Over the past few weeks, the popularity of NFTs has been debated. A metaverse land sale sparked a frenzy that temporarily overwhelmed the Ethereum cryptocurrency. The application to become an owner in the Metaverse resulted in a sale of 55,838 Ether, or approximately $158 million, drawing criticism and providing fodder for skeptics that the Metaverse is a speculative bubble.
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So far, popular perceptions of the metaverse are so vast, so daunting, that only billion-dollar corporations like Facebook or Epic could afford to develop and implement the necessary infrastructure of a virtual universe. shared where we live, work and play. But what do we want (and need) in a metaverse that will inevitably be shaped by corporations and mainstream culture?
In the comment below, Jonathan Victor, Manager of NFT and Web 3 Storage at Protocol Labs, offers his perspective on the incident and why it’s important that we build an open ethical metaverse moving forward.
Why did this happen?
- In the background, sending a transaction takes up “block space” on blockchains. Within a given block, there is a certain amount of computation that can be performed, and the unit of “gas” is how you can gauge the complexity of the transaction in question. More complexity to a transaction, more gas consumed.
- In times of high demand the price of gas (using the network) increases – for non-complex transactions this is less of a problem – but for more complicated transactions it scales dramatically (during the minting process people were paying thousands).
What could Yuga have done differently?
- Like a number of commentators online pointed out, the Yuga Labs team missed a number of opportunities to optimize their contract. This could have cut millions in unnecessary fees – although it seems likely that they did not anticipate the overwhelming demand they had (even if they counted the number of KYC’D wallets and a cap per wallet) .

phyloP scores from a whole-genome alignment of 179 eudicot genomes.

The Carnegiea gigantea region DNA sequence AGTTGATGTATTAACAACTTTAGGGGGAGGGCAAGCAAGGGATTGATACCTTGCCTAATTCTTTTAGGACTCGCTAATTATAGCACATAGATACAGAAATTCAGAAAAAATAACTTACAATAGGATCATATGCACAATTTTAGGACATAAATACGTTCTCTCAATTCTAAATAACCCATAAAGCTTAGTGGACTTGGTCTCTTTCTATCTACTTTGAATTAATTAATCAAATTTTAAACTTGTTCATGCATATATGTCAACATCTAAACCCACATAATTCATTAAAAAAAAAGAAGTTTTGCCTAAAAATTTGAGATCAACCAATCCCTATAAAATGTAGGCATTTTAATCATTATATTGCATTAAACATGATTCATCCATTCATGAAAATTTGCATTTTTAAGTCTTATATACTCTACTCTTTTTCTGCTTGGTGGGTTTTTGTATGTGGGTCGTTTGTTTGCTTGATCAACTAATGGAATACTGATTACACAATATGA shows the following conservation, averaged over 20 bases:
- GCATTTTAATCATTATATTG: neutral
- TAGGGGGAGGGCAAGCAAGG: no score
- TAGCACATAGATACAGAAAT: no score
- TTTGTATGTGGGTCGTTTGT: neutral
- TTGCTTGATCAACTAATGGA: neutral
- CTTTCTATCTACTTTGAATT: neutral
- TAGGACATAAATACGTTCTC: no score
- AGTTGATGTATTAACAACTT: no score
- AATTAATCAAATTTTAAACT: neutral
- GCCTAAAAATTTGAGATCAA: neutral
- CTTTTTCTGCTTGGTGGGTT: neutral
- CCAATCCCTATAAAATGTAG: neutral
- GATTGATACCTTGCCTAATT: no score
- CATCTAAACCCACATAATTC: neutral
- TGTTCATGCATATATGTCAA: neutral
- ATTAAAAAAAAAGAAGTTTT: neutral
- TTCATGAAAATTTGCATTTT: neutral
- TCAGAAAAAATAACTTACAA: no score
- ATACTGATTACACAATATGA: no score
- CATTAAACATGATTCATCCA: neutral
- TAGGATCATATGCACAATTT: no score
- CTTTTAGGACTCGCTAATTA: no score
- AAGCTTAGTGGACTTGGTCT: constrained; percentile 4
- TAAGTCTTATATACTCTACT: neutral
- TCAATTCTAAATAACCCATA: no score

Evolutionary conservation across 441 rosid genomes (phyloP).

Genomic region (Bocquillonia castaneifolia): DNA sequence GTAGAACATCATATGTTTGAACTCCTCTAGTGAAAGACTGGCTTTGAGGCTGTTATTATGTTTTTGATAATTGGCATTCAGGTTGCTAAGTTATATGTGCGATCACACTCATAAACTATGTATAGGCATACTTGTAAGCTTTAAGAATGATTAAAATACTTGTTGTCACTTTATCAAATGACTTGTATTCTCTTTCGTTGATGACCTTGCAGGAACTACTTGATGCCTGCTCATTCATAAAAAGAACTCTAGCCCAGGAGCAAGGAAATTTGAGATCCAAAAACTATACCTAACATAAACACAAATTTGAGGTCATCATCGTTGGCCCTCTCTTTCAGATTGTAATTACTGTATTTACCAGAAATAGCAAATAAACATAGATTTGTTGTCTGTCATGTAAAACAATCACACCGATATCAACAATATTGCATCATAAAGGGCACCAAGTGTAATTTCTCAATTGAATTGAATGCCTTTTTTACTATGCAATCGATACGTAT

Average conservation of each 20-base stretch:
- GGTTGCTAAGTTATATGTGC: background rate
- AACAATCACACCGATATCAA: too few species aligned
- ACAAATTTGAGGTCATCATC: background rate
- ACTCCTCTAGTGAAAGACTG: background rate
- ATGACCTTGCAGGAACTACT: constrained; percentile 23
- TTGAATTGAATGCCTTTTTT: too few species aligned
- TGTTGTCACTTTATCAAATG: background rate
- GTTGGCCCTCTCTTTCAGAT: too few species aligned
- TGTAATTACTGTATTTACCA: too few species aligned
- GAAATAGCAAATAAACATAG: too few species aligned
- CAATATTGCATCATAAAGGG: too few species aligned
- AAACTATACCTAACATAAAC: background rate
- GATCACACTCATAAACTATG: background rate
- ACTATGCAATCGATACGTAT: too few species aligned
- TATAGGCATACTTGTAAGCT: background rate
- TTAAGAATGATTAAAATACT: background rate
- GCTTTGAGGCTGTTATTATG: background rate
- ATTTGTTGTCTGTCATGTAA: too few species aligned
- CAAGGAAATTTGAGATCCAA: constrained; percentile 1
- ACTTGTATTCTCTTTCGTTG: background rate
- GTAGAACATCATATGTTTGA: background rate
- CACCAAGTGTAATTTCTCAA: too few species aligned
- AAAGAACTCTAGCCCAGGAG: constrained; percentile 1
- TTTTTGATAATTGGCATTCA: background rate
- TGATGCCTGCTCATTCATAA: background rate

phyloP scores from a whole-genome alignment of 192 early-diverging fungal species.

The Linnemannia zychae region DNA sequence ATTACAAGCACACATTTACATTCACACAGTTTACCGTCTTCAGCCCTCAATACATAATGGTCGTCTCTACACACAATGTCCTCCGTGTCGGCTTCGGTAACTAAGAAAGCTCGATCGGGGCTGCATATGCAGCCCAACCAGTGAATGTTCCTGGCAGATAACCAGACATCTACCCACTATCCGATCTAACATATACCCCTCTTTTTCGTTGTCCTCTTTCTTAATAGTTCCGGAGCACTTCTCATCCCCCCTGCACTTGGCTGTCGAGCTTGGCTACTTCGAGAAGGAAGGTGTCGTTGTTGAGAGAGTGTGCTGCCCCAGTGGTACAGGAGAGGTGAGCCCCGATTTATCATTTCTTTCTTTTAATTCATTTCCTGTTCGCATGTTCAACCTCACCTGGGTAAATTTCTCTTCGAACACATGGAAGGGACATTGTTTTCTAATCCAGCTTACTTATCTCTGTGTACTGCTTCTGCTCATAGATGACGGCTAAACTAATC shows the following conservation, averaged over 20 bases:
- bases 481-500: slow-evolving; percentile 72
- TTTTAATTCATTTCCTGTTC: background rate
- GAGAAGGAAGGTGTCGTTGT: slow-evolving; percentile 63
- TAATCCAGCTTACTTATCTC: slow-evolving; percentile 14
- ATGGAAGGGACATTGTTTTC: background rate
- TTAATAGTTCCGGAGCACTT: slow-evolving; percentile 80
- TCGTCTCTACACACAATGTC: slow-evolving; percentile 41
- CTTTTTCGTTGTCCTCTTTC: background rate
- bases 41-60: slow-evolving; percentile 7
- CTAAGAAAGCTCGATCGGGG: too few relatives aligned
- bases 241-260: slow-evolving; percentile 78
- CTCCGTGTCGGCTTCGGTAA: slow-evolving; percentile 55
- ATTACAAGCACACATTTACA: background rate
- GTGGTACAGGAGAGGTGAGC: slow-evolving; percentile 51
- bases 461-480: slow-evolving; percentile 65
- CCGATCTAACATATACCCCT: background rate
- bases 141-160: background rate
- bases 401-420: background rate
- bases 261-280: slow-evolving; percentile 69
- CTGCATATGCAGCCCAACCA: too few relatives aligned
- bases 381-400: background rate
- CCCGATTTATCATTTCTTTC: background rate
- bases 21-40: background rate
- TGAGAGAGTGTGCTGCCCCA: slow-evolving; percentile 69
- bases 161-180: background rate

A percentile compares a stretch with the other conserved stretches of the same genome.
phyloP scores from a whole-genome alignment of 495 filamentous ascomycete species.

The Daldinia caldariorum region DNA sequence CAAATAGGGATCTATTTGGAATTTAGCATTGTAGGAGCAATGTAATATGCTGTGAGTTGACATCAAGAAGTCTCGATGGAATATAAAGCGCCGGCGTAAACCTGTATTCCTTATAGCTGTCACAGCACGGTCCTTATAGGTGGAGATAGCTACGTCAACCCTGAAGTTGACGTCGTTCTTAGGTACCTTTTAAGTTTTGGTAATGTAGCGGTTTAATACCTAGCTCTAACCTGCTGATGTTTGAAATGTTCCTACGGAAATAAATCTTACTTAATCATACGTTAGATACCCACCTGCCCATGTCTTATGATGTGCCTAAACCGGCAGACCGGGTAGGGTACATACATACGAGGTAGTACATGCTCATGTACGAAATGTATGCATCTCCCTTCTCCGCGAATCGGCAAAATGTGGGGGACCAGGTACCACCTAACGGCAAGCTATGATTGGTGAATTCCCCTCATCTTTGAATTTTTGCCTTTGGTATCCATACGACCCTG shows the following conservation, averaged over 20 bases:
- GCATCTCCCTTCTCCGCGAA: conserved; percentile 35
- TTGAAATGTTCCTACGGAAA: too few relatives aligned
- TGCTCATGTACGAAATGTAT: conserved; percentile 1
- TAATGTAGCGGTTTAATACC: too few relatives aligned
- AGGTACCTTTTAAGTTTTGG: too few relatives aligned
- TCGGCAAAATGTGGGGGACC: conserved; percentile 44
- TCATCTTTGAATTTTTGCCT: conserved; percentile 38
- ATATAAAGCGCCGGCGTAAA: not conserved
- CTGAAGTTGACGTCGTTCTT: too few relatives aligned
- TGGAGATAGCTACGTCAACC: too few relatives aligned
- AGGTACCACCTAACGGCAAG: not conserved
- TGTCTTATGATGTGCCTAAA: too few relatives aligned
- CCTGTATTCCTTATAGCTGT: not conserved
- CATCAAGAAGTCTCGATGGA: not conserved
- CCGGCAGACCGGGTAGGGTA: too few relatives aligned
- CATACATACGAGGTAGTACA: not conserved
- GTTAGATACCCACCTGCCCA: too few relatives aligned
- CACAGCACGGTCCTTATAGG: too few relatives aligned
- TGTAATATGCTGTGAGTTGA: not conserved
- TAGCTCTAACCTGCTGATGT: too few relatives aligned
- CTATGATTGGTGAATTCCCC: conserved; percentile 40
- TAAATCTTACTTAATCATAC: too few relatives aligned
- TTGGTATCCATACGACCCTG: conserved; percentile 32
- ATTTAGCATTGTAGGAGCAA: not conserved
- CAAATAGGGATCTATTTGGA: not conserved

- As many members of the Ethereum community have pointed out, using Ethereum’s “L1” will only cost more as the number of users on board increases. The Ethereum community has pushed rollups like Immutable (built on Starkware), Optimism, and Aribtrum as solutions that keep fees low while maintaining security similar to the Ethereum network.
- It’s not entirely clear why Yuga chose to do his minting directly on the basecoat – but if he had chosen to use an L2, the cost could have been considerably lower.
What does the future hold for us?
- Obviously, there is still an overwhelming demand for the best projects in space – and for team building there is an incredible amount of resources available.
- – Unfortunately, there is still a fairly large gap in education on how best to use these protocols. We wouldn’t use a hammer to hang a picture, and we shouldn’t use an L1 like ETH for high-volume, low-cost transactions.
- Zoom out though – it’s important to note that Yuga plays a vital role in providing a credible alternative to closed metaverses. Despite the mint mayhem, they validate that we can build open 9-digit metaverses, where users own their digital objects (secured by a credible neutral base layer) – versus an entry in the database of a business (which may become worthless if they decide it is no longer profitable to support said ecosystem.)
- To emphasize this last point – when you pay a 50% royalty to Meta, you are the exclusive supplier of many services (the “property rights” of the object – which they keep in a database, the “interoperability of the object – which they control with the APIs they expose, and the “accessibility” of the object – which they control using their servers). In the case of NFTs – we are actually seeing an unbundling of these services – where decentralized networks give users more control. “Ownership rights” are enforced by the blockchain (e.g. ETH) – which relies on users and their private keys to show ownership. “Interoperability” is guaranteed by the public nature of the blockchain – anyone can read the chain and build an experiment that implements these NFTs. Object “accessibility” can be secured with decentralized storage (e.g. IPFS and Filecoin) – allowing the content to be served not only by a single company, but also by the user and their devices, or by neutral service providers.